The Irish are concerned that any firm decision by the European Commission could in effect endorse the creation of cartels.
European shipowners have been acting together to control transatlantic routes. With the growth of container services, they are now able to transport goods from port to port and door to door. At their request, Belgium - current holder of the EU presidency - had asked the Commission to explore to what extent EU competition policy rules applied.
Dublin maintains that the shipping conferences - groups of shipowners - are in effect able to act as a cartel and may set their own prices. Any resolution must reflect this reality or it will be impossible to fight against 'price fixing'.
Ireland insists this already exists to some extent: Irish shippers must pay what is known as an Irish arbitrary, which one diplomat said yesterday 'appears to have very little to do with the cost of the actual shipping. Given that 10 per cent of the country's trade is with North America, this is potentially extremely damaging.'
Dublin has the support of various Scottish lobby groups. Whisky distillers, for example, complain that the additional shipping costs artificially inflate the cost of a bottle of scotch.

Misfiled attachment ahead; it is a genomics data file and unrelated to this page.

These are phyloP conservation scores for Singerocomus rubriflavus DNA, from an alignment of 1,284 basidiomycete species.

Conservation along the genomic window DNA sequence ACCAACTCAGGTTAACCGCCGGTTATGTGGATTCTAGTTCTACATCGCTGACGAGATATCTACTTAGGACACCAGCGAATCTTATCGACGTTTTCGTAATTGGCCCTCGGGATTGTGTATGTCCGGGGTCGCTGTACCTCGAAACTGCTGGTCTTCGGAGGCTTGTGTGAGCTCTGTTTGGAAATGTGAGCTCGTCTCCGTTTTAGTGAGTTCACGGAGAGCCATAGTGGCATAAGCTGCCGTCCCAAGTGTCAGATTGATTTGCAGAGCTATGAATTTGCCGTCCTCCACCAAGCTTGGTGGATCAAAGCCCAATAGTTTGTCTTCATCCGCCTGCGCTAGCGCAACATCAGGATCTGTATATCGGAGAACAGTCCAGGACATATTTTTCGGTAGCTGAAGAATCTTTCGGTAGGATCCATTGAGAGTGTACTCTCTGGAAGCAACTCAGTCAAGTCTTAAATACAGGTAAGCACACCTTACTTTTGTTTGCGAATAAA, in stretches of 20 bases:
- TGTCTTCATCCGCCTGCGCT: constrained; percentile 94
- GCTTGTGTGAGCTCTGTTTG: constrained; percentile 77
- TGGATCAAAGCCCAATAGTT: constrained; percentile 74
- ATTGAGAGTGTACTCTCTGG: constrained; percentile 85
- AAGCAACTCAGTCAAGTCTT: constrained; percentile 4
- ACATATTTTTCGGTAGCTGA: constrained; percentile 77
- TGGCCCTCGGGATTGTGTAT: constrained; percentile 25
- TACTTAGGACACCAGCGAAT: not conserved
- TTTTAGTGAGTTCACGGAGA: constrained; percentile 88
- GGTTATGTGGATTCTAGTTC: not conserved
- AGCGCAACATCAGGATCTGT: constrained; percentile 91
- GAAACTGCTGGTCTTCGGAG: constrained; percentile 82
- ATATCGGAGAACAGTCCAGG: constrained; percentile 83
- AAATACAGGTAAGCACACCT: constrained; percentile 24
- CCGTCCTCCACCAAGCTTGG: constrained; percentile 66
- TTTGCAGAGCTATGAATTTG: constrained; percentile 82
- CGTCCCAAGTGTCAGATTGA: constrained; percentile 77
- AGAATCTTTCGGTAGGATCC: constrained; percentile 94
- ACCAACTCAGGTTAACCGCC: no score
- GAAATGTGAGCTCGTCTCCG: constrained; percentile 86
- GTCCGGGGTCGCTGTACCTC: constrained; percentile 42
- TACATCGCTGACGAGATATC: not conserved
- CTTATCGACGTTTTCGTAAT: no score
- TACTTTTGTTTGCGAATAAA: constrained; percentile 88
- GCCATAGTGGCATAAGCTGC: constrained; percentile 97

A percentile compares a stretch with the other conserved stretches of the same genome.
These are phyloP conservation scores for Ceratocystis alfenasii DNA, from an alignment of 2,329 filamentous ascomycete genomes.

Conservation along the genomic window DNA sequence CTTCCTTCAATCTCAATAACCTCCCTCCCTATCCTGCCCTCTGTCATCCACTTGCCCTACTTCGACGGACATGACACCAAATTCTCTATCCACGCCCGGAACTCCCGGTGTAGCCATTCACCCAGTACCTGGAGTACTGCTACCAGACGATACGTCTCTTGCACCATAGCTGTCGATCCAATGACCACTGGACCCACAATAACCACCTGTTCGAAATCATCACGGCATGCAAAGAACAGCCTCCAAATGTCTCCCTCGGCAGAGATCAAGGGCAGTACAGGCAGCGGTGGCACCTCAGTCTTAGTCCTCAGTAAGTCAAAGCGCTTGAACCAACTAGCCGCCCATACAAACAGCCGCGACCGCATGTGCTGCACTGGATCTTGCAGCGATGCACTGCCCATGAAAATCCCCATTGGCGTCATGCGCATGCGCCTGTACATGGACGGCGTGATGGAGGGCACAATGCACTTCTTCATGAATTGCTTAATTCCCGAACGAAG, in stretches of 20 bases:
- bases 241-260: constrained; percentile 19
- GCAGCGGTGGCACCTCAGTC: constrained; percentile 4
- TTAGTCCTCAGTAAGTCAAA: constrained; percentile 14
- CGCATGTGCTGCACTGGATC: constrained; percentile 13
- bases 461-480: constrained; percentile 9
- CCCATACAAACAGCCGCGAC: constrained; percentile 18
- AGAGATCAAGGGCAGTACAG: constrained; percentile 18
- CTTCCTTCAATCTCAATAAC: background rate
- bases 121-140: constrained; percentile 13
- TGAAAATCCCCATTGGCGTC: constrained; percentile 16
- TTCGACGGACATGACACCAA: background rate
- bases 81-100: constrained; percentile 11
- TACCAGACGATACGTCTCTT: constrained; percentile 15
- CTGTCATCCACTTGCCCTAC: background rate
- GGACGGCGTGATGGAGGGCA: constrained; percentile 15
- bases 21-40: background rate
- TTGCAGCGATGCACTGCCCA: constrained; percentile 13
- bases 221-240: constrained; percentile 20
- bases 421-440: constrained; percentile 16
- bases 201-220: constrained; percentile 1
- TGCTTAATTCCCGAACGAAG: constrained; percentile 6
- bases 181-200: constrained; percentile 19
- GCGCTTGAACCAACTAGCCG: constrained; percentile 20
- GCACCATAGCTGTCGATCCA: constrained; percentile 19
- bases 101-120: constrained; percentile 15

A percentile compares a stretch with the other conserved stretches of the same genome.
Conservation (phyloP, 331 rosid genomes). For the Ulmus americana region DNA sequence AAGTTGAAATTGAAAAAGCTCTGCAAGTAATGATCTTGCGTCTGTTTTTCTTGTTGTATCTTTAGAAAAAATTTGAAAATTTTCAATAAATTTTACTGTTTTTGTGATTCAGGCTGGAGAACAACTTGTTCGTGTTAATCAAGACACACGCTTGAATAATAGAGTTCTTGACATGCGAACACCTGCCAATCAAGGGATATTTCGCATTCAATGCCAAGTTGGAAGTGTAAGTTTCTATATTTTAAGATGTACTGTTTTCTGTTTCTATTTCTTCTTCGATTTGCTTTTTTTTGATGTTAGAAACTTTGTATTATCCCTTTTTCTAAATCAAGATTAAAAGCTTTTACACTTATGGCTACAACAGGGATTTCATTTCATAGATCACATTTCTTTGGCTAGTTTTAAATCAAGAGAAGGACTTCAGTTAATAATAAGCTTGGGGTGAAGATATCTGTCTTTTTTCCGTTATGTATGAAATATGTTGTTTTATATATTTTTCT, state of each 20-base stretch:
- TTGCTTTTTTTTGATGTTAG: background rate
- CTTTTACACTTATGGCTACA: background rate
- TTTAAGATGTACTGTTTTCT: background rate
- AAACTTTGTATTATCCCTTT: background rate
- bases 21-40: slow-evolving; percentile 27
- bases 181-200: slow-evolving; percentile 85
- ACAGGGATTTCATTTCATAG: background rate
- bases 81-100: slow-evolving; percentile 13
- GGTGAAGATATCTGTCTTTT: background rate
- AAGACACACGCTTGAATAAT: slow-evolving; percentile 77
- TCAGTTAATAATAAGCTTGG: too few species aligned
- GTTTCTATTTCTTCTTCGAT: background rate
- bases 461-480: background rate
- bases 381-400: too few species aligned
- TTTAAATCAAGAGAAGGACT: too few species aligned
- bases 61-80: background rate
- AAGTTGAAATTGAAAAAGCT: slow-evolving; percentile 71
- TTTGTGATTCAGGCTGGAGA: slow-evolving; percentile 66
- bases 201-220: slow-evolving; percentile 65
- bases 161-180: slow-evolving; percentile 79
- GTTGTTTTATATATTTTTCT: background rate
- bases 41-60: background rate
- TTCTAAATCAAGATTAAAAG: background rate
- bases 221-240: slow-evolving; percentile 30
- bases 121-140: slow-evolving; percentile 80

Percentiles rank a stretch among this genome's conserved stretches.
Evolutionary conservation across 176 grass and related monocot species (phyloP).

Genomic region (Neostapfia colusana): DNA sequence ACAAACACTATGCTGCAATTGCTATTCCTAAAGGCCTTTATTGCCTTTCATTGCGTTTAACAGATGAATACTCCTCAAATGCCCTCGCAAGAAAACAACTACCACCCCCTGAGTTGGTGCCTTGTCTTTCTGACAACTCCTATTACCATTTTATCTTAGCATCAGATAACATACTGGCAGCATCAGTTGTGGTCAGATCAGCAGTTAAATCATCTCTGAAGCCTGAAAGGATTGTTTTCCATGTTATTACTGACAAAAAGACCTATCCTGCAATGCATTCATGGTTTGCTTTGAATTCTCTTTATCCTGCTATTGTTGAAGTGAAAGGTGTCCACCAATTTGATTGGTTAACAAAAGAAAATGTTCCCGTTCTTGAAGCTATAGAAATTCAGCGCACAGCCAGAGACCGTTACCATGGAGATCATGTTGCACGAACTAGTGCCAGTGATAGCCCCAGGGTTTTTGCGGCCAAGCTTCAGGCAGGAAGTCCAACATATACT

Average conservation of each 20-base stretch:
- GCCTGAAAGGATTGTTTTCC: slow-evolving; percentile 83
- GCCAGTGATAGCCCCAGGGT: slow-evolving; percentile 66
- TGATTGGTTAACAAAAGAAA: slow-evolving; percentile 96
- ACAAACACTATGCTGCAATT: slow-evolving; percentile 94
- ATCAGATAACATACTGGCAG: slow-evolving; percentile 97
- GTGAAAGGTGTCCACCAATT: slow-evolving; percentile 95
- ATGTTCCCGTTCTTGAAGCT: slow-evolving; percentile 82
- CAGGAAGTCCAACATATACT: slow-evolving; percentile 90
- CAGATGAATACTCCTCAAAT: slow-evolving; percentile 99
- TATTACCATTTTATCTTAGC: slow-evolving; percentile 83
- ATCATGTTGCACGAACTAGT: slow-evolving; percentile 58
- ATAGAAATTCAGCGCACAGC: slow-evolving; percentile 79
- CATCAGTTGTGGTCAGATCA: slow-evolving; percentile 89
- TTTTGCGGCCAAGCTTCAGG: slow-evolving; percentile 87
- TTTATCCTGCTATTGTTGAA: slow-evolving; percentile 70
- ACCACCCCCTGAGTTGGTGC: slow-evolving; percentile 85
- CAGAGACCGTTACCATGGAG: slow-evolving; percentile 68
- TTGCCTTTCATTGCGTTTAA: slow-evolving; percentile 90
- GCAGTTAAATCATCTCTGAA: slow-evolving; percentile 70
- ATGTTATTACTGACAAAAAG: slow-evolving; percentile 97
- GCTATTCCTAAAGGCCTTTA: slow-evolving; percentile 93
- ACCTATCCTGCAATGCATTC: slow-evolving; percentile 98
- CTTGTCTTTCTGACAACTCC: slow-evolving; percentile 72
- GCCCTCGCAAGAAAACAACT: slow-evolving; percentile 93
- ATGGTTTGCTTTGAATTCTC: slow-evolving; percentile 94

The shippers fear that the hidden agenda of the large shipowners is to extend their hold on prices from sea-transported goods to a door-to-door service on land. The owners argue this is not their intention, and that the sooner the Commission clarifies the rules, the better for all concerned.
One claimed: 'We are particularly hard-hit because the Scottish can, for example, trade into the UK by rail, but we must use sea links. All we want the Commission to do is admit that it has a responsibility to all concerned to consider the issue from the angle of users of the service as well as its providers.'Reuse content